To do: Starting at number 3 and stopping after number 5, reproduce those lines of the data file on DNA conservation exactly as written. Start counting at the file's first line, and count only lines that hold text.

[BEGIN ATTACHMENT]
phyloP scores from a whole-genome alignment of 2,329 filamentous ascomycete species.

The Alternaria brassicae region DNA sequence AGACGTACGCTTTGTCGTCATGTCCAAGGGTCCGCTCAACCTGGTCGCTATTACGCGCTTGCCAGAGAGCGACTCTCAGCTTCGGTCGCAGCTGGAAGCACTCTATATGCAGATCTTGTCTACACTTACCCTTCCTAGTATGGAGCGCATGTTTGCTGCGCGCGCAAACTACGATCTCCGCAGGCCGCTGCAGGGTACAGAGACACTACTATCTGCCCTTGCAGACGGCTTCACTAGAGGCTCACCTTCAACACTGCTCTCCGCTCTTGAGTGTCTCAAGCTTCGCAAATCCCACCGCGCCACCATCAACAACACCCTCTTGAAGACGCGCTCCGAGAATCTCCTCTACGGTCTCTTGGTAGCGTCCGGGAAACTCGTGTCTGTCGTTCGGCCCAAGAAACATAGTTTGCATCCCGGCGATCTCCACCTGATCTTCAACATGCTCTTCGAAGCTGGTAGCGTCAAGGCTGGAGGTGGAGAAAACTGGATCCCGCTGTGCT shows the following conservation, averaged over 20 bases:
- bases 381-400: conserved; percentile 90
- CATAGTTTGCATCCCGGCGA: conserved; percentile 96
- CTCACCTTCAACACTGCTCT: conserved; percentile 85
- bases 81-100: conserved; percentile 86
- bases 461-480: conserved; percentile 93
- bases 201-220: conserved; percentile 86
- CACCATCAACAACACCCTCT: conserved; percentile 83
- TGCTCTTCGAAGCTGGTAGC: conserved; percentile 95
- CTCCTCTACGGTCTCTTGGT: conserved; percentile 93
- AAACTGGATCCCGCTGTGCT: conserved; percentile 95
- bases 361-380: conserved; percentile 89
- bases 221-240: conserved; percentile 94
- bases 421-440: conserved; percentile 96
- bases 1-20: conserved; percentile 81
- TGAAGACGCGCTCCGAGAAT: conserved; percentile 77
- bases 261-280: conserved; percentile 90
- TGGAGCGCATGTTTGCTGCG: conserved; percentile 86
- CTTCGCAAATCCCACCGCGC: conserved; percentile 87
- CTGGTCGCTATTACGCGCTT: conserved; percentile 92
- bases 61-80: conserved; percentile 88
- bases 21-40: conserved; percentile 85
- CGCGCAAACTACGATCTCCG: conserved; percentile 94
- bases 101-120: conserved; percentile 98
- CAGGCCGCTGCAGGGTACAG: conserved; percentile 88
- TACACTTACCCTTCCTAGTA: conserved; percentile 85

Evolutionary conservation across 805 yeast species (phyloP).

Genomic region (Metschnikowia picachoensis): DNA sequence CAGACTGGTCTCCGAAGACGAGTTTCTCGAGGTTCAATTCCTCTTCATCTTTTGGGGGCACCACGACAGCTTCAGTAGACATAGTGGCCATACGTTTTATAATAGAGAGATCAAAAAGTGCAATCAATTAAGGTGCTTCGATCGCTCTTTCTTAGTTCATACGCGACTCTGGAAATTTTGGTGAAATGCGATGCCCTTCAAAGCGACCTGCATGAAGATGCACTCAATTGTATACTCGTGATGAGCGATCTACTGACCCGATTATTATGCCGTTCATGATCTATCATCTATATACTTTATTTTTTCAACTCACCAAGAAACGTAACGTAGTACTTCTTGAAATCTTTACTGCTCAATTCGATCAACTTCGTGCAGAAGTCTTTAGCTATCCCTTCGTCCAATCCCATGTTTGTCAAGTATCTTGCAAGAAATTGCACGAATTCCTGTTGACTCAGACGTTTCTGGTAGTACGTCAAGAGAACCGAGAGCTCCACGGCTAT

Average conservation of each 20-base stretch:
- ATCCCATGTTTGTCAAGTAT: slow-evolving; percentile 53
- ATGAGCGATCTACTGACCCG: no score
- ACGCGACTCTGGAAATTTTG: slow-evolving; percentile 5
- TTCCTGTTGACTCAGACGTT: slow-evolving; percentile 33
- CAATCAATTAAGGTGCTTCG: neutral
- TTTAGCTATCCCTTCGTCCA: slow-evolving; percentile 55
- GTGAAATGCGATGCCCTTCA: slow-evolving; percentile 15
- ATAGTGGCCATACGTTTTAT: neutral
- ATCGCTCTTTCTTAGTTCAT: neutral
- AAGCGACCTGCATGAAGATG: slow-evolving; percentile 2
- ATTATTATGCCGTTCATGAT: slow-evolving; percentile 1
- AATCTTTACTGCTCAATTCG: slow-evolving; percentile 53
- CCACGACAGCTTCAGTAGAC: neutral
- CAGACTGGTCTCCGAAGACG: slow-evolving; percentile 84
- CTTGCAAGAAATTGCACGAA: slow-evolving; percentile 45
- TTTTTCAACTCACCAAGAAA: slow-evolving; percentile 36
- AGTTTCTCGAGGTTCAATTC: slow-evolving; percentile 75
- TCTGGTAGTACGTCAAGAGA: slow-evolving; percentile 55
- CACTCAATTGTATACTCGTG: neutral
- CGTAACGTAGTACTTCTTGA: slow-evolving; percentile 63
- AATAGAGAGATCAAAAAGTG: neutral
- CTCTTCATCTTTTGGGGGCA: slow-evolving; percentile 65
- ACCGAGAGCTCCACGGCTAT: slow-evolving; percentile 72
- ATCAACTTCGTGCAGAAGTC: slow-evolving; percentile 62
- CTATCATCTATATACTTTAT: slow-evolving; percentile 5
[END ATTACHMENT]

- bases 381-400: conserved; percentile 90
- CATAGTTTGCATCCCGGCGA: conserved; percentile 96
- CTCACCTTCAACACTGCTCT: conserved; percentile 85